The Fed’s balance sheet remains flat. It was virtually unchanged on the week last week, notwithstanding all the meaningless shifting of money from one line item to another.

Interbank Fed Funds lending continues to be virtually non-existent, down 90% from 2008 peak levels as the Fed continues to promote the myth that it has raised rates. Most banks are still so loaded with cash that they have zero need to enter the overnight funding markets.

The banks who are borrowing are the distressed exception. With all the excess cash in the system, those banks who need to borrow in the Fed Funds market are like households who borrow from payday lenders. They borrow because they have no other choice. This is hardly indicative of the market as a whole, where there is no bank borrowing.

In spite of the Fed’s balance sheet being flat, bank loans are soaring. This excludes loans to finance securities, which have been flat. Isn’t it strange that credit to business and individuals is soaring and GDP growth is slowing? Based on the latest official release, GDP growth is down to around 2% from 3% in 2014, and the real time tax data that we track suggests that real growth is now less than 1%.

According to economists, credit growth and economic growth go hand in hand. According to reality it doesn’t, and in fact, too much credit apparently is associated with slow or no growth. As we know from our experience of a decade ago, extremely rapid credit growth leads to extremely rapid, and devastating, correction.

Unfortunately, bankers are always the last to learn that lesson and since there’s been no moral rectification of the last credit bubble, we’re having another one in rapid succession. As a result moral hazard is at pillar of salt proportions.

This one is now on the doorstep of correction. Given that it has metastasized to a much greater degree than the last one, the end result is likely to be far more damaging, especially since the world’s central banks have used up their monetary trickery, and their credibility, in bringing us to this point. Even if they tried to stop a collapse by printing more money, it’s doubtful that enough players have enough faith in them to buy into the con one more time.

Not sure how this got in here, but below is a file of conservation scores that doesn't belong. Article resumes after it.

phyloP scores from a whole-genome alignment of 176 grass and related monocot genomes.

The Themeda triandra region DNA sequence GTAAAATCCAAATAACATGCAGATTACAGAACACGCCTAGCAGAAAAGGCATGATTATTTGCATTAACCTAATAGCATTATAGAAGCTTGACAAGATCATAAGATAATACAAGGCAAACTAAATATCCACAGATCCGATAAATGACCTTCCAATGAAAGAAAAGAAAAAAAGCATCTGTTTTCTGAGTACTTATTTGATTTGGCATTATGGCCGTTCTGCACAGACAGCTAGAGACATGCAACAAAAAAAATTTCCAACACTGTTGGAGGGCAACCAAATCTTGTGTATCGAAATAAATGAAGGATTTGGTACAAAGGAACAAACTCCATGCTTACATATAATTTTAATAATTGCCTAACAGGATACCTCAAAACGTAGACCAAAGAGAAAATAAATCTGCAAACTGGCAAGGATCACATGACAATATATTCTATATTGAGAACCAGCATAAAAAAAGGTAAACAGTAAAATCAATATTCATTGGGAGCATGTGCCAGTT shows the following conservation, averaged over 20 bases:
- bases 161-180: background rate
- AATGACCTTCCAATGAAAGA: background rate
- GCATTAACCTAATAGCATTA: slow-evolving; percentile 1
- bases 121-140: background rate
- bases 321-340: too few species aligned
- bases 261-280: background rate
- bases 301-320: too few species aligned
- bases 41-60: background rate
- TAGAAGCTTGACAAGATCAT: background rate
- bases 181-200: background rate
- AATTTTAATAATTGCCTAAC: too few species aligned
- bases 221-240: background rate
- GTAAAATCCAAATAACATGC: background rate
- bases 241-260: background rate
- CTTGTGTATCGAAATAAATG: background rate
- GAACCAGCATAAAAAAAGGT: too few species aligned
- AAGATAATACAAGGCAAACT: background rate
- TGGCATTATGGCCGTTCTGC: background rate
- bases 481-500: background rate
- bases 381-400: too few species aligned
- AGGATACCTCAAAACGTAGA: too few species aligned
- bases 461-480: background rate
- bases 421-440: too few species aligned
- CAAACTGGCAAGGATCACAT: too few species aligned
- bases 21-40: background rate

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On CNBC, The Numbers May Be Different, But the Tune Never Changes http://wallstreetexaminer.com/2016/01/cnbc-numbers-may-different-tune-never-changes/ http://wallstreetexaminer.com/2016/01/cnbc-numbers-may-different-tune-never-changes/#respond Fri, 08 Jan 2016 23:07:06 +0000 http://wallstreetexaminer.com/?p=279769 This is an excerpt from the Pro Trader Weekly Federal Revenues Report. Federal Revenues Pro Trader subscribers (or Professional Edition), click here to download complete report in pdf format. One of the benefits of being aboard ship in the middle of the Atlantic Ocean is that I don’t stay online watching the market all day. The…

The post On CNBC, The Numbers May Be Different, But the Tune Never Changes was originally published at The Wall Street Examiner. Follow the money!

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This is an excerpt from the Pro Trader Weekly Federal Revenues Report. Federal Revenues Pro Trader subscribers (or Professional Edition), click here to download complete report in pdf format.

One of the benefits of being aboard ship in the middle of the Atlantic Ocean is that I don’t stay online watching the market all day. The satellite charges aboard ship are insane. So I’ve been reduced to watching CNBC for market updates. While it is painful, I even turn on the sound occasionally to listen to the words emanating from the flapping jaws on the screen.

It’s the first I’ve watched any extended CNBC chunks blowing by since 2003, when I swore off watching long form infomercials. It’s fun to watch with the sound off. You notice the mannerisms of the talking heads as they feign authoritativeness, or let you know that they are about to tell you something really, really important. A I do not recognize many of the faces I see on the screen now, but the message is exactly the same as I remember from 2000-2002. “Don’t panic! One thing you should not do is sell. There are opportunities! There are good values! Look for the opportunities. Be selective!”

When they do have a bearish guest, it’s usually only for purposes of ridicule. They dare not do that with David Stockman because they know that they do not have the intellectual firepower to match wits or facts with him, but the old regulars were always fair game. I wonder if it’s still the same 3 guys, David Tice, Peter Schiff, and Bill Fleckenstein. Whenever they were on, it seemed to always be at an intermediate term bottom. CNBC’s producers are great contrarian market timers. Invite a big bear for an interview? Bottom!